Nearly two months ago this small four-foot square garden bed was just a box and some dirt. Today it’s a box full of kale, chard, lettuce, and flowers for beneficial insects. It feeds my family, local bees, our chickens, and adds beauty to the community. It’s small but very valuable.
I believe that being thankful for small things is a necessary prerequisite before one can be thankful for larger things. Being thankful for having a small plot of land, a box of dirt, a packet of seed, being thankful for these things leads to being thankful for the harvest it bears no matter how small it may be.
On our urban homestead, we have three laying hens. Over the weekend I spent a couple of hours mucking out their pen. We’ve been using free leaves from the city for their bedding and in return, the hens have given us nearly a half-yard of well-shredded compost material.
Mucking is often considered a tedious, dirty chore. Yet, there is a direct relationship between pen mucking and building healthy soil. The soil in which we grow food and medicine to nourish and heal ourselves. In addition mucking is physical work, a nourishment unto itself.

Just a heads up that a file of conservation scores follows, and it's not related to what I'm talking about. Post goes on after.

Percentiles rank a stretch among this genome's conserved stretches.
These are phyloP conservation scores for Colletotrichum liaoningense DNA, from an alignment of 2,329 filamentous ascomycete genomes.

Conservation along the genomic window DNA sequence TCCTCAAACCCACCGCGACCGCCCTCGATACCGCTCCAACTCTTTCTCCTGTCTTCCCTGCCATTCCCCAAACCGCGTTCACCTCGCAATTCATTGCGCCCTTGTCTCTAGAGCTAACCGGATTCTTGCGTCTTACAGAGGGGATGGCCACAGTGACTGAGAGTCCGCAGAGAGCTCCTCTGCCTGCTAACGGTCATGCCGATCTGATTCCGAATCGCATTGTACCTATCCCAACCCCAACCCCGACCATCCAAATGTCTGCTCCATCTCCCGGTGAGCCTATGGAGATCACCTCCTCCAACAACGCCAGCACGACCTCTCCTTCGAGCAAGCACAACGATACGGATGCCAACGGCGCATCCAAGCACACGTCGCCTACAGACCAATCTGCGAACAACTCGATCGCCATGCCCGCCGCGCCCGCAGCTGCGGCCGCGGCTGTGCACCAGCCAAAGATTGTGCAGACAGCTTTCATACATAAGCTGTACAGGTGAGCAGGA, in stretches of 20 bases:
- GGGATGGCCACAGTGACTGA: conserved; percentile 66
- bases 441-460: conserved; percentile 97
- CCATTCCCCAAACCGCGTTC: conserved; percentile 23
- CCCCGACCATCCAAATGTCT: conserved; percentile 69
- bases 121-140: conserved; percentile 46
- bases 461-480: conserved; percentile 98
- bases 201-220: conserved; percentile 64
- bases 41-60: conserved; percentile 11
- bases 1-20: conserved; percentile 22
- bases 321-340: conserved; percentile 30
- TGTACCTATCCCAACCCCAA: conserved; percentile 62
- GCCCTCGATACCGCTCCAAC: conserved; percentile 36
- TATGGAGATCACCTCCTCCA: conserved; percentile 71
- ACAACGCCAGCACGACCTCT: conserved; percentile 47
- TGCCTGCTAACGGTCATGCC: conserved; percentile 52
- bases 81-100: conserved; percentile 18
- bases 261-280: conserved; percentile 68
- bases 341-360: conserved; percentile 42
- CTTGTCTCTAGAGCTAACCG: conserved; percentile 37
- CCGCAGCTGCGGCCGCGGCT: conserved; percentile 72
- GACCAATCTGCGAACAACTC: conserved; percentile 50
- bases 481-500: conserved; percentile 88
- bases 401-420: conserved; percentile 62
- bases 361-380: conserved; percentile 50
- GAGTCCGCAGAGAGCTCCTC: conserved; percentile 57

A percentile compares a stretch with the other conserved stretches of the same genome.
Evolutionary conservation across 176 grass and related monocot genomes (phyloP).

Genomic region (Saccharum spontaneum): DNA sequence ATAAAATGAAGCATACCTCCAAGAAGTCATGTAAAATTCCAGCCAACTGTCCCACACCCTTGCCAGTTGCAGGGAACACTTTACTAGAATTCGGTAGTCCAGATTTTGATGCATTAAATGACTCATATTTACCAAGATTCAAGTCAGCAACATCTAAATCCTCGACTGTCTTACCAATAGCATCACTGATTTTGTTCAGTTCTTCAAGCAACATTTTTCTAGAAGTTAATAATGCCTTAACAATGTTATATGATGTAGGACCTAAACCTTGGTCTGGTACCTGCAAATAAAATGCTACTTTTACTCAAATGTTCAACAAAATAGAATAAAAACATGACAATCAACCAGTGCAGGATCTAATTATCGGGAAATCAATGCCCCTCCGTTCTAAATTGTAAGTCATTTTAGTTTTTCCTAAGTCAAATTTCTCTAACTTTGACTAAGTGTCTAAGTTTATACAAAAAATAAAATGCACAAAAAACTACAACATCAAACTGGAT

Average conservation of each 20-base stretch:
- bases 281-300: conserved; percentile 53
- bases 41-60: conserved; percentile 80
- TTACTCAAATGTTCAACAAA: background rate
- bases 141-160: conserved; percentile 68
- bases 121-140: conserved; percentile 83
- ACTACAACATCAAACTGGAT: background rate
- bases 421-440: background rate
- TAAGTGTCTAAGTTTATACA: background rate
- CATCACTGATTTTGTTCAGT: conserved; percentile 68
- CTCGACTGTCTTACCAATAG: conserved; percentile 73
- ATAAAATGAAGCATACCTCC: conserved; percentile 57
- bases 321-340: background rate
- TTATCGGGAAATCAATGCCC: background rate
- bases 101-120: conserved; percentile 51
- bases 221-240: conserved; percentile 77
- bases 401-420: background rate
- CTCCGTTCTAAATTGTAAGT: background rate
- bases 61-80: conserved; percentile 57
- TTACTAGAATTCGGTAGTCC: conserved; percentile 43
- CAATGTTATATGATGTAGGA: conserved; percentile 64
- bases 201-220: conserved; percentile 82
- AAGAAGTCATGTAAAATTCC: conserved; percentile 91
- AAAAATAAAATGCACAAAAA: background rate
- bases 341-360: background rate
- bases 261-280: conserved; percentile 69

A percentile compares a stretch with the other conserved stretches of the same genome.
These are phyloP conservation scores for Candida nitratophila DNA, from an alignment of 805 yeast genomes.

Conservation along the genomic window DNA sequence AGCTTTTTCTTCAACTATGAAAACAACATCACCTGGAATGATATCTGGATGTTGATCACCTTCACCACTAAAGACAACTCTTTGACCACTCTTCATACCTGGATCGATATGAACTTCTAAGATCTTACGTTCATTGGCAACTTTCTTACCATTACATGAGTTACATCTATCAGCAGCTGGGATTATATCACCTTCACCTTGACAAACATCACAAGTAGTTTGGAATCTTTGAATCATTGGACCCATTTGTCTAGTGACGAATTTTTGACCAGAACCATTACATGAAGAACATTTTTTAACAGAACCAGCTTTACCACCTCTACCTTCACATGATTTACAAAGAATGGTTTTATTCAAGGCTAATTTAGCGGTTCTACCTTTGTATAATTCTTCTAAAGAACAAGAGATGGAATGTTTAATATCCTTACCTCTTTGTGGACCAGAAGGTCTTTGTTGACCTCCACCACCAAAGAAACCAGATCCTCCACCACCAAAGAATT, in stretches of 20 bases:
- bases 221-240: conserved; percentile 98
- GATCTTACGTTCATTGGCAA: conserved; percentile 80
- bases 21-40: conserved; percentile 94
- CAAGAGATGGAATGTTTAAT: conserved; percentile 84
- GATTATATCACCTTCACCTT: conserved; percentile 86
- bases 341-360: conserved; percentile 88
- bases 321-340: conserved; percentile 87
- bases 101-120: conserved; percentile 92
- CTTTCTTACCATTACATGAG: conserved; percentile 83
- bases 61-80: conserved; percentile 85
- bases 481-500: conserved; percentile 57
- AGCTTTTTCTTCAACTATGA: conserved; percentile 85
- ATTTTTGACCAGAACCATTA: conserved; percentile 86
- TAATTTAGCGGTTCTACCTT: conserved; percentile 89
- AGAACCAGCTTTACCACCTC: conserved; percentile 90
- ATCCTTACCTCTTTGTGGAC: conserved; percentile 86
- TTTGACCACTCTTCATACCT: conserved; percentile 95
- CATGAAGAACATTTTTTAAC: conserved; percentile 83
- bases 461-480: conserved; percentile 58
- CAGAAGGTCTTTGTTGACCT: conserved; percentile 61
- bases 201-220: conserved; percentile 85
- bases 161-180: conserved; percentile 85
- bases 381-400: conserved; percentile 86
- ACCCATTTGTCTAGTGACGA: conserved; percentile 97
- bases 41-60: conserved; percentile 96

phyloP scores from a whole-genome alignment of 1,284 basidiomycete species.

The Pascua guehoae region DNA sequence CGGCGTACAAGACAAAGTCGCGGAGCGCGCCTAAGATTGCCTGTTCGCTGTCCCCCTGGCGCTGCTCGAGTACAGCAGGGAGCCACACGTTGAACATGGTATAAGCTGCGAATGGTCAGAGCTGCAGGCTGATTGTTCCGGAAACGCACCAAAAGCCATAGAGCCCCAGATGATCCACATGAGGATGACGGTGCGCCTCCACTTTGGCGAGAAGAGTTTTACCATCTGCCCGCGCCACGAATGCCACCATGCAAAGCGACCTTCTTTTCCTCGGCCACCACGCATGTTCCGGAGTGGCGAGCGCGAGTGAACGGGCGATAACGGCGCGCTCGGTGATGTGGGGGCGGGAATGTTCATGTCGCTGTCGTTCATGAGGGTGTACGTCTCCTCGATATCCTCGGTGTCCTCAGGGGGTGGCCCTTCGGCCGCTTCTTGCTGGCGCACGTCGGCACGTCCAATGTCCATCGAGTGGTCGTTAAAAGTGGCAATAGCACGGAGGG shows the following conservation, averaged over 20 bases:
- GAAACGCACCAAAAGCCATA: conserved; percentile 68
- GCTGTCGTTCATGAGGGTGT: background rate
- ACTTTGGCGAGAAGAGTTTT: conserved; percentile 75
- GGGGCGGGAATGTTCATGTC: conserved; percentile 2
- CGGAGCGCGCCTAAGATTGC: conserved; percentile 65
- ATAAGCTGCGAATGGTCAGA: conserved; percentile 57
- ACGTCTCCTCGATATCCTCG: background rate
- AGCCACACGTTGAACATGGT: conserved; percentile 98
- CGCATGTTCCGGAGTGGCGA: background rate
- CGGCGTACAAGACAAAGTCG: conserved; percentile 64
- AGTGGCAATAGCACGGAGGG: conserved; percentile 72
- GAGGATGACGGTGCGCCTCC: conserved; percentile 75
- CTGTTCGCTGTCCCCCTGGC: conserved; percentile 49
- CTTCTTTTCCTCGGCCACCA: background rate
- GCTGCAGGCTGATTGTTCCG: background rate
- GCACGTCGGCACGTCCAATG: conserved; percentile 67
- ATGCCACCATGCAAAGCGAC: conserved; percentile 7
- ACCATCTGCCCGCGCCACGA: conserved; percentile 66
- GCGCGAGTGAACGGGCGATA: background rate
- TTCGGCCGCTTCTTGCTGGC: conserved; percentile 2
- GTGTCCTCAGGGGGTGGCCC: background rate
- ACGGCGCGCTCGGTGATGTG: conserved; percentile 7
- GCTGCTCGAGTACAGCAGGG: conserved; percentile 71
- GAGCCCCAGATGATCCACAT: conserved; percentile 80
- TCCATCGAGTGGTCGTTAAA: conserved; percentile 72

Compost sifter built from recycled materials. | Rajab/Spring 1438.
If you have ever sifted compost, the finished, fine material is delightful. It contains life-giving nutrients and microorganisms. It nourishes the garden soil, therefore, it nourishes the gardener.
Before sifting, compost is rough uneven material, often called a heap. It contains the past lives of kitchen scraps, fallen leaves, animal bedding, and less frequently, the carcass of a small animal. The heap heats, decomposition begins, and the microorganisms appear. Compost transforms death into life.